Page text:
A history professor who was lecturing on our cruise described a study by a professor in a Texas university which found an almost exact linear relationship between the number of lawyers in a country and the slowness of its growth in GNP (Gross National Product). The six countries with the most lawyers as a percentage of the population had the slowest growth during the 1980s: the U.S., Bangladesh, etc. The countries with fewer lawyers had the fastest growth: Japan, Singapore, etc. Lawyers do not produce anything—they just redistribute money. The study estimated that the costs in lost economic growth were about 1 million dollars per lawyer per year. If all of our law schools closed now, it would take about 35 years for the U.S. lawyers to decline to the percent of their population that are now working in Japan.

But then, public radio has just reported that the courts in Japan are so slow—it might take decades to settle a civil case—that many individuals have been willing to pay local gangsters to expedite a quicker settlement. Gangsters also performed other “useful” services like collecting debts and arbitrating disputes. Mostly in the past, they made their livings with gambling, prostitution, and “small time” protection rackets in which shop owners paid for “protection.” But in recent years, they have gotten into high finance and threats against ordinary people, so the government has just made them illegal and they are quite upset.

Have you heard of the Son of Chiron? The February 8, 1992 issue of Science News reported that a puzzling new object has been spotted with a diameter of about 200 kilometers, a redder color than any known asteroid or comet, and an elliptical orbit that takes it between the orbits of Saturn and Neptune. The astronomers have not yet spotted a coma which would suggest that it is a comet, but they did not see one on Chiron for several years after its discovery. The official designation of the new object is 1992 AD, but it is nick-named Son of Chiron. Its nearest approach to the Sun occurred in May of 1991. It was first spotted on January 9, 1992 at the Kitt Peak observatory in Arizona and is currently in the orbital range of Saturn but outward bound. The orbital elements are published, so we will probably add it to our collection of asteroids when Mark can change his programs to fit the astronomers’ recent switch from 1950 to J2000 coordinates. Mark is working on getting calculations for Halley since I have found it so prominent in our presidential elections. The new object might actually be a “child” of Chiron if a previously published theory is right, that Chiron is the source of all or most short-period comets. Short period comets are those which circle the Sun in 200 years or less, so Halley is included.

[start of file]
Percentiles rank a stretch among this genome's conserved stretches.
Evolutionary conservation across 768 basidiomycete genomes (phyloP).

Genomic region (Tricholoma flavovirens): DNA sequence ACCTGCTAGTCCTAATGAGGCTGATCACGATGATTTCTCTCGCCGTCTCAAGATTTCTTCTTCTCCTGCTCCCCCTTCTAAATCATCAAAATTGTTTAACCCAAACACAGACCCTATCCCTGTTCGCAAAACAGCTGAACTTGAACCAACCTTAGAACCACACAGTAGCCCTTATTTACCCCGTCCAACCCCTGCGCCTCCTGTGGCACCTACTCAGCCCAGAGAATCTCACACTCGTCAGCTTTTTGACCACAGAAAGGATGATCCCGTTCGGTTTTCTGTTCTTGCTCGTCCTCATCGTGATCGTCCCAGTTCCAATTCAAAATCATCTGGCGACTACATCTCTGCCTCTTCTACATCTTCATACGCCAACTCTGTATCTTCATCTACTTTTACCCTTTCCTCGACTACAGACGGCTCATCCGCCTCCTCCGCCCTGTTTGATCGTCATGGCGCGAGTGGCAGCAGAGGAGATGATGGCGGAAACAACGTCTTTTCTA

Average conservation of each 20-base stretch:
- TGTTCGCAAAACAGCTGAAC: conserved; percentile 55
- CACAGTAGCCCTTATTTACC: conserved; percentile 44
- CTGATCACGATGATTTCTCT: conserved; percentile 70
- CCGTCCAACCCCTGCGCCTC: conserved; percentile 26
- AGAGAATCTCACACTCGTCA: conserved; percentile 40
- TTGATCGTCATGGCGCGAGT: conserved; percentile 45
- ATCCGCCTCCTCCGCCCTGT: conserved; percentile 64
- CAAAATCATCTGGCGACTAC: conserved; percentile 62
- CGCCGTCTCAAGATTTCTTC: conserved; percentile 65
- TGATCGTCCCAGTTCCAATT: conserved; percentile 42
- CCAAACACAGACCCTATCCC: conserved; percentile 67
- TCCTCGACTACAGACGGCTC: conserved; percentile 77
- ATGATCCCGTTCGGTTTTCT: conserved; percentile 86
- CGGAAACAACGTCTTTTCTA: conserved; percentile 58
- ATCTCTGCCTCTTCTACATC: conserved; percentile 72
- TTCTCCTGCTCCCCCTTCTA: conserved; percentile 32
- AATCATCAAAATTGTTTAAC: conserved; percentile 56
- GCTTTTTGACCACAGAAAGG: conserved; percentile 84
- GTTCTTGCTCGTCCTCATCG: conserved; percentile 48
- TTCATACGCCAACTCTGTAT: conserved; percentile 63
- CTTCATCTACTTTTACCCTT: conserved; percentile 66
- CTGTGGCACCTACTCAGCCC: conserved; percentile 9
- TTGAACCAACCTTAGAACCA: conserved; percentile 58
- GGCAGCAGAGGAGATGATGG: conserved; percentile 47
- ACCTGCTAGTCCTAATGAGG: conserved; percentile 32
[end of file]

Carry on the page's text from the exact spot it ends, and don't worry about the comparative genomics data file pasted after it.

The February 22, 1992 issue of Science News has an article on new solar-system computations which connect the planetary orbits to the new theories of chaos. These theories question the “clock” image of the solar system, suggesting that it is not as predictable as has been thought. In chaotic systems, very small initial differences in starting positions can eventually produce huge differences in motions, making very long range predictions impossible. Computer simulations by a Paris astronomer named Laskar discovered two previously unknown interactions or resonances between the motions of planets in the inner solar system. One resonance involves Mars and Earth and the other connects Mercury, Venus and Jupiter. The article concludes by saying that the solar system which has been held up as a model of prediction in a mechanical universe, as the ultimate clockwork, has been overtaken by chaos and uncertainty.

The January 25 and February 1, 1992 issues of Science News carried a two-part article on the search for a theoretical meteorite or comet which hit the earth and helped kill off the dinosaurs among other contemporaneous life forms. Luis and Walter Alvarez published the theory in the 1970s and evidence is accumulating that the long-sought bolide has finally been located under the Yucatan peninsula and the Caribbean Sea. The buried crater had been discovered by geologists working for the Mexican oil company and a man named Penfield had even suggested years ago that it might be the remains of the “killer” meteorite, but widespread interest and activity is recent and growing rapidly. Sediments from the ocean between the Yucatan and Florida show tektites (bits of rock melted by an impact and then ejected into the atmosphere), then coarse debris that could be pulled into the sea by a tidal wave, then fine sediments from the normal sifting down of particles in the sea. The particles drifting down after the impact have an abundance of the element iridium which is rare on Earth’s surface but concentrated in meteorites. This iridium layer is world-wide and marks the boundary between two geological ages, the Cretaceous and the Tertiary periods. (K-T)